Net income tax revenue is up for the city

August 19, 2012
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Grand Rapids city commissioners received some fairly good tax news last week as part of the city’s ongoing effort to transform itself into a sustainable municipality.

City Income Tax Administrator John Schaut told commissioners an endeavor his department entered into with its counterparts in Lansing and Flint this past spring has paid off. The three tax departments agreed to have their income-tax returns that are filed on paper scanned via technology used by JP Morgan Chase Bank.

The state of Michigan was so impressed by the partnership that it awarded the project its first Economic Vitality Incentive Program grant, for $550,000.

At the time of the project’s inception in April, Schaut told commissioners he thought the new program would cut his department’s expenses by about $45,000 in its first year. Last week, though, he reported the cost savings are closer to $200,000.

Schaut reported that of the 68,048 paper returns filed this year, 58 percent, or 39,427, were scanned while the rest were done in-house. None were scanned in 2011. E-filings also were up by 6 percent this year from last year. “We’re making the transition of moving from paper,” he said.

But perhaps more importantly for the city’s transformation process is that net revenues from the income tax are up this year by $3.3 million from last year to $56.9 million, after refunds are calculated.

Schaut said the 2012 revenue total mirrors what the city received in 2008, before the Great Recession tightened its grip on the economy. The expenditures from that revenue, which includes income-tax payments, late-filling fees and other related charges, were at the same level this year as the expenses were in 2008.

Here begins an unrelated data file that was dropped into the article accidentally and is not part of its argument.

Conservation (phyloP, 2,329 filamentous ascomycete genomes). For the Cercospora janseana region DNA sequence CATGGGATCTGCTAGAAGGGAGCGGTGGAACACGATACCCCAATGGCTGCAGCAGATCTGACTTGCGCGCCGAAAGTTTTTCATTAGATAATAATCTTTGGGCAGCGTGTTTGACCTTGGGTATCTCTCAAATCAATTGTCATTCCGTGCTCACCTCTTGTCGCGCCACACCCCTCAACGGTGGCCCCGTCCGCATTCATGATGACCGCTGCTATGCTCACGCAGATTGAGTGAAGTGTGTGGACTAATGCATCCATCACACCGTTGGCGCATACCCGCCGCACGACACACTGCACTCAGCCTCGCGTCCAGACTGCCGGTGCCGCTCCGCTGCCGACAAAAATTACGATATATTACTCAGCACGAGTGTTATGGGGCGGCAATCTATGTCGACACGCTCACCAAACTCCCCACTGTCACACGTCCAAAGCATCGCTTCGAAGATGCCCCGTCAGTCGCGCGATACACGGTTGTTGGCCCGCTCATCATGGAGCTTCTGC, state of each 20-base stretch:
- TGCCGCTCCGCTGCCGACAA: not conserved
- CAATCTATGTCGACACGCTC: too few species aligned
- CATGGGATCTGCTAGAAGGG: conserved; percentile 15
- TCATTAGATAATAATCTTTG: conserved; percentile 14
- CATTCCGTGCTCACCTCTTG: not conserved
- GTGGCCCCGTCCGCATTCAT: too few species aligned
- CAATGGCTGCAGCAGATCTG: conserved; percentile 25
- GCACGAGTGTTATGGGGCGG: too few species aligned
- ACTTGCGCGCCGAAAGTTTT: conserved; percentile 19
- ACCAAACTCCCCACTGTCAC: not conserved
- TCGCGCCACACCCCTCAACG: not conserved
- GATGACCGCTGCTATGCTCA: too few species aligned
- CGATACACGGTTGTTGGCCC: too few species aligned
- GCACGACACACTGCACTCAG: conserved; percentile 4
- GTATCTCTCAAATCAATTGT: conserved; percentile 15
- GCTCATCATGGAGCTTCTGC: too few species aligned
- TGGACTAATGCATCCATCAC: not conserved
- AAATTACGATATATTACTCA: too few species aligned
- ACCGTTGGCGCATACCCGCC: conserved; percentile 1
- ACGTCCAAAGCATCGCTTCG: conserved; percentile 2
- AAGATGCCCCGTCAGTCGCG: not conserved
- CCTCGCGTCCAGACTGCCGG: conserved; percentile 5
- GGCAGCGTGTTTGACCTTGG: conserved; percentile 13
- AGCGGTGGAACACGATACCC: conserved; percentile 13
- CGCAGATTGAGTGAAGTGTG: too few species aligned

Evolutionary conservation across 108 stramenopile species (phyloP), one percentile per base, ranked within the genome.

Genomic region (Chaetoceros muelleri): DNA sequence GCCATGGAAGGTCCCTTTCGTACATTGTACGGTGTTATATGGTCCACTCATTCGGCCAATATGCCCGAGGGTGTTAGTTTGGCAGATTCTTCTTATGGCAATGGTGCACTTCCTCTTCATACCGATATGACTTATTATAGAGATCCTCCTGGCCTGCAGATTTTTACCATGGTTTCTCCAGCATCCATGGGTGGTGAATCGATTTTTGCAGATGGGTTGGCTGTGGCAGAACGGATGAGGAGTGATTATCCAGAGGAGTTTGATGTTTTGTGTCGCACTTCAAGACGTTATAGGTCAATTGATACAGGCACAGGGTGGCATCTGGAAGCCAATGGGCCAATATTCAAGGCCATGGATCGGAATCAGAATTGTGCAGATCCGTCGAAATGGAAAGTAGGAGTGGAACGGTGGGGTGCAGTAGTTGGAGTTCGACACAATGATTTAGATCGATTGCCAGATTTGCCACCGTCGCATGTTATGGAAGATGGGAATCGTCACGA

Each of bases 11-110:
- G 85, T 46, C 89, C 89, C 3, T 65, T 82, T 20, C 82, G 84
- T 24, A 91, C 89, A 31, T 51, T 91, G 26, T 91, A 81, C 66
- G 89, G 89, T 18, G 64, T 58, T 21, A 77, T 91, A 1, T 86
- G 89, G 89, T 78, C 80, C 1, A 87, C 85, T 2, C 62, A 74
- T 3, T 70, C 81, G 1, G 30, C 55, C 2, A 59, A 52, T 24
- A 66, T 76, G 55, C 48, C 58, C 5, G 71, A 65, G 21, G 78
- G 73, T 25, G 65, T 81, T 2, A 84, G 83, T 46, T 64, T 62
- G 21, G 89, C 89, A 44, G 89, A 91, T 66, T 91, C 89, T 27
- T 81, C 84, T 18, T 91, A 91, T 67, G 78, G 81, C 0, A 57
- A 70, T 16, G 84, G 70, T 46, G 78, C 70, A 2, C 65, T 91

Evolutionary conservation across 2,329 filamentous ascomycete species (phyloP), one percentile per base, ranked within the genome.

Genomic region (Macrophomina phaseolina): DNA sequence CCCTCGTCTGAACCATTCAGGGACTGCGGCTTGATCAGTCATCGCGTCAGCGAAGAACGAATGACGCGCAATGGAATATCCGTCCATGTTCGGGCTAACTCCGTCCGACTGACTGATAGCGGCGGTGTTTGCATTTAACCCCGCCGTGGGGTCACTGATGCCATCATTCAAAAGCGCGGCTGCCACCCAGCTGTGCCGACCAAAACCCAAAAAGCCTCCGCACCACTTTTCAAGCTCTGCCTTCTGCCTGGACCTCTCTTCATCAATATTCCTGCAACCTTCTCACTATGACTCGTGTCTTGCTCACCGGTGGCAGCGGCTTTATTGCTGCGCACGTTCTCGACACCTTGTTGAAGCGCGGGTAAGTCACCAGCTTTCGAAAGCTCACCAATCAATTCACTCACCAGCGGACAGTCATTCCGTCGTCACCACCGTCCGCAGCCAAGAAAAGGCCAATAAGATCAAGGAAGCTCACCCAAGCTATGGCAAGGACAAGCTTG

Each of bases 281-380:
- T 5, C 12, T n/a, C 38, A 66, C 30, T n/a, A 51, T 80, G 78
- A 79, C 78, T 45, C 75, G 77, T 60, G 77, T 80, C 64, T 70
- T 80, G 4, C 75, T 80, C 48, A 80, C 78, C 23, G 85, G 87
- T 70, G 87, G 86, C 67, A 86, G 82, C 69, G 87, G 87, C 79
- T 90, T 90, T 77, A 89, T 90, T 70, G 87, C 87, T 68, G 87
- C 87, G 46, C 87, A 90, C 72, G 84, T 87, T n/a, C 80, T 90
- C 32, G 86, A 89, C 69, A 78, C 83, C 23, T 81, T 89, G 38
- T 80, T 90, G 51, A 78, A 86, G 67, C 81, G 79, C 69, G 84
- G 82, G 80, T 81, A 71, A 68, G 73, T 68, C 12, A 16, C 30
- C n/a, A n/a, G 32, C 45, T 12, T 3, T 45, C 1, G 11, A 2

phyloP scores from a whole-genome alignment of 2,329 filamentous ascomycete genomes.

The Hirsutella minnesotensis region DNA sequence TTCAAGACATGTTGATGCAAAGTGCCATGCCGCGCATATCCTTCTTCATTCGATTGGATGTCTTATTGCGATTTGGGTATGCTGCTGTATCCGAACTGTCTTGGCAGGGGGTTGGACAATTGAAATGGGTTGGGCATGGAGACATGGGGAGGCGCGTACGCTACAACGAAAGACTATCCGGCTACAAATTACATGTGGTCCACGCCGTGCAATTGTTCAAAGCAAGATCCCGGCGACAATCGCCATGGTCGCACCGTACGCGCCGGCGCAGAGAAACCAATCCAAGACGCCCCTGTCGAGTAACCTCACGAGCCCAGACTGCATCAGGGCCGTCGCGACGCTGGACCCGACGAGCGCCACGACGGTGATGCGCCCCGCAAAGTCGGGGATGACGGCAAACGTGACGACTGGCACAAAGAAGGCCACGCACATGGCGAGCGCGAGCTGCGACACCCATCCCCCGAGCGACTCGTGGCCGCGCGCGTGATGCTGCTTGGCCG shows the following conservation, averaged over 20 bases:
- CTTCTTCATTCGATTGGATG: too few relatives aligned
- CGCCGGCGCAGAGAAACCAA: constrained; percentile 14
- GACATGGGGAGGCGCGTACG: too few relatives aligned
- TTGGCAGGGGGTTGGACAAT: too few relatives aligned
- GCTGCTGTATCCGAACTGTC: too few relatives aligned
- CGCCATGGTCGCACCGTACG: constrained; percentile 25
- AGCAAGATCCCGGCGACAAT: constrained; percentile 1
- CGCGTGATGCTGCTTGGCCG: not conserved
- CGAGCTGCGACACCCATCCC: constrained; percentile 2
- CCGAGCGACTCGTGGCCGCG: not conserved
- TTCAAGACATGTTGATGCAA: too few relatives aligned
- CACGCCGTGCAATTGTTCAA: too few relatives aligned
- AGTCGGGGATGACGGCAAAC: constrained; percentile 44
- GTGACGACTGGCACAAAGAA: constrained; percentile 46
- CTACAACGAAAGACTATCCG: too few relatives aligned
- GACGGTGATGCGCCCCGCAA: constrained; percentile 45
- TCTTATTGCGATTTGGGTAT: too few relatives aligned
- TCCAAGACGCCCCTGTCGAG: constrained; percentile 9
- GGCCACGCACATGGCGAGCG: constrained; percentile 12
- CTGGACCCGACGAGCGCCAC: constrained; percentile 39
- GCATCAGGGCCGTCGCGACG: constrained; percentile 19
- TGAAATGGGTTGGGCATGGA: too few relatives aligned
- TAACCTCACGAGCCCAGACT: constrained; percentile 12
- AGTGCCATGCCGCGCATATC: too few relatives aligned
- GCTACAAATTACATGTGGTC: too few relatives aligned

Schaut felt income was up because employers are withholding more tax revenue, meaning more people are working now than in recent years. “I think there is some positive trending in the community,” he said.

Another reason revenue is up is city residents agreed to raise their income taxes for five years in 2010, and the 2012 returns reflect the second year of that additional $9 million, which goes to police, fire and the transformation fund.

“For the year, it grew 6.4 percent,” said City CFO Scott Buhrer of the net tax revenue. He added that the city projected a growth of 4 percent for that income. “Total revenues underperformed to our estimate, but income-tax revenue exceeded our estimate,” he said. “We’ll talk more about that in September and again in November.”

Schaut said the second half of the equation is compliance, which is simply getting everyone who owes taxes to file a return. “Compliance is up,” he said.

“It’s growing, but not like it did in the 1990s,” said City Manager Greg Sundstrom of the recent rise in compliance.

The city collected nearly $2.8 million in tax assessments, penalties and interest in 2012, up from $1.9 million in 2011. City records show this year’s compliance figure is easily the most revenue collected from the process since at least 2005. Schaut said the city caught up with one individual who hadn’t paid taxes for 15 years.

“How much non-compliance is out there? There seems to be an unlimited amount,” said Schaut. “We’re chasing people who aren’t filing returns.”

Sundstrom said Schaut has been focused on improving compliance and has done a good job doing that so far.

Although the news last week was good regarding income-tax revenue and compliance, Sundstrom told commissioners the transformation process still has a way to go, especially with the voter-approved tax hike ending in 2015.

“The notion is we’re planning how to live without that additional (income-tax) revenue. We’ll update that next month,” he said. “We’re not sustainable today.”

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